Exclusive Interview: Sintez CEO Andrey Korolev Speaks Out on Greece's DEPA, DESFA Privatization

By Pat Davis Szymczak, March 5, 2013

SINTEZ has thrived for two decades as an independent Siberian oil producer. It was a pioneer in Russian Arctic exploration, and has cut its teeth in international markets. Today, SINTEZ is perhaps the leading bidder in a tender to privatize Greece’s national gas company DEPA and gas grid operator DESFA. SINTEZ CEO Andrey Korolev spoke recently with Oil&Gas Eurasia in an exclusive interview focused on his company's vision of itself and its future.

Oil and Gas Eurasia: SINTEZ came out of the cooperative movement during Perestroika, and still thrives today as a successful Russian independent producer. What is the secret to this success?
Andrey Korolev: The founder of SINTEZ, Leonid Lebedev, was involved in oil products trading in the early part of the Russian cooperative movement. He built the business through pure entrepreneurial initiative, rather than through political connections or administrative means. Building on this success, he entered into oil production by obtaining a license for the Varyngsky oilfield in West Siberia through an auction. Out of that, he started Negusneft from scratch and 20 years later, the oil there is still flowing.

OGE: SINTEZ was a pioneer also in the Russian Arctic offshore?
Korolev: At a time when virtually no one was working on the Russian shelf, SINTEZ assembled an all-star team with extensive offshore project experience. Mr. Lebedev really managed to hire some of the best offshore specialists.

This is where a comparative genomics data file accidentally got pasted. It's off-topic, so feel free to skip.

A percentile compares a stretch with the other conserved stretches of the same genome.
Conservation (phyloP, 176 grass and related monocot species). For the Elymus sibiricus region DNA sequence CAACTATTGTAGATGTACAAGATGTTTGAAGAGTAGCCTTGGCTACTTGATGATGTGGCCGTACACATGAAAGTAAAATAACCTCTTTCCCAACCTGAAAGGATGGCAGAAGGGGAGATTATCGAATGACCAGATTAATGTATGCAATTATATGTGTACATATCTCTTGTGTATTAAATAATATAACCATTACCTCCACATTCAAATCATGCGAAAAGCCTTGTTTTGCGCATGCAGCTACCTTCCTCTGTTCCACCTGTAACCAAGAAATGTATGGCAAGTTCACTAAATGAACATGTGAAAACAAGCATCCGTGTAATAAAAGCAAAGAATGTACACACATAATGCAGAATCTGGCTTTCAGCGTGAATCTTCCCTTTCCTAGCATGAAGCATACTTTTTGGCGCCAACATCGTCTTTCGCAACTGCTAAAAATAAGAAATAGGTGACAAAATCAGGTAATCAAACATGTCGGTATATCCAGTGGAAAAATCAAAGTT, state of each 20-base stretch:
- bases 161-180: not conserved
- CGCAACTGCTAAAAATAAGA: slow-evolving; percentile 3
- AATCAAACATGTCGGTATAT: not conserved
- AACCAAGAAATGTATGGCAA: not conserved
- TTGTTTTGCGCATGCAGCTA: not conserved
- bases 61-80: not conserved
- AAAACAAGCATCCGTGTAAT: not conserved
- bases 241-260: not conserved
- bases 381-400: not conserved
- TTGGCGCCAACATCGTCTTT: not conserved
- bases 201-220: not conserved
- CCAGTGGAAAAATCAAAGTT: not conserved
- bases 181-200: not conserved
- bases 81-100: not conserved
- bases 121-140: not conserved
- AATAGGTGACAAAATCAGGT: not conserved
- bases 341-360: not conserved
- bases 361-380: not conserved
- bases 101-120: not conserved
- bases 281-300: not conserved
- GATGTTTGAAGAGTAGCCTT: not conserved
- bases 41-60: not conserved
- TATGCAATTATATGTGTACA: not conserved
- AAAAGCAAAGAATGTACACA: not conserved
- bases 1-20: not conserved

We invested over $100 million into the exploration and appraisal stage of the Pakhtusovsky and Admiralteisky Blocks, west of Novaya Zemlya and the Medynsko-Varandeyskiy Block in the Pechora Sea. We shot 2D and 3D seismic, drilled some exploration wells and discovered oil. The Medynsko-Varandeyskiy field was fully prepared for commercial drilling and we had determined that there was about 103 million tons of oil reserves in the formation.
However, when the government set its eyes on Russian offshore and it became clear that we’d have to give up those projects. We did so in 2012.

OGE: Why did SINTEZ seek out international projects?
Korolev: Realizing that opportunities for growth of an independent oil and gas company of our size are limited in Russia, we began to look at overseas projects. First, we went to Namibia where we shot seismic and drilled an appraisal well offshore.
We entered Indonesia a few years later, where we also shot seismic exploration and most likely in the near future we will start drilling. We also entered prequalification rounds in Libya and Syria, but decided not to proceed with those projects.

OGE: So how would you characterize SINTEZ Group’s overall strategy? What is your niche?
Korolev: We are primarily focused on power sector projects. In our view, it’s incredibly challenging and perhaps impossible for an independent player of our size to grow much larger within Russia, as far as oil and gas is concerned. The industry is an oligopoly and unfortunately there’s not a lot of room left at the table for independents like SINTEZ.
Our main upstream project in Russia is still Negusneft, but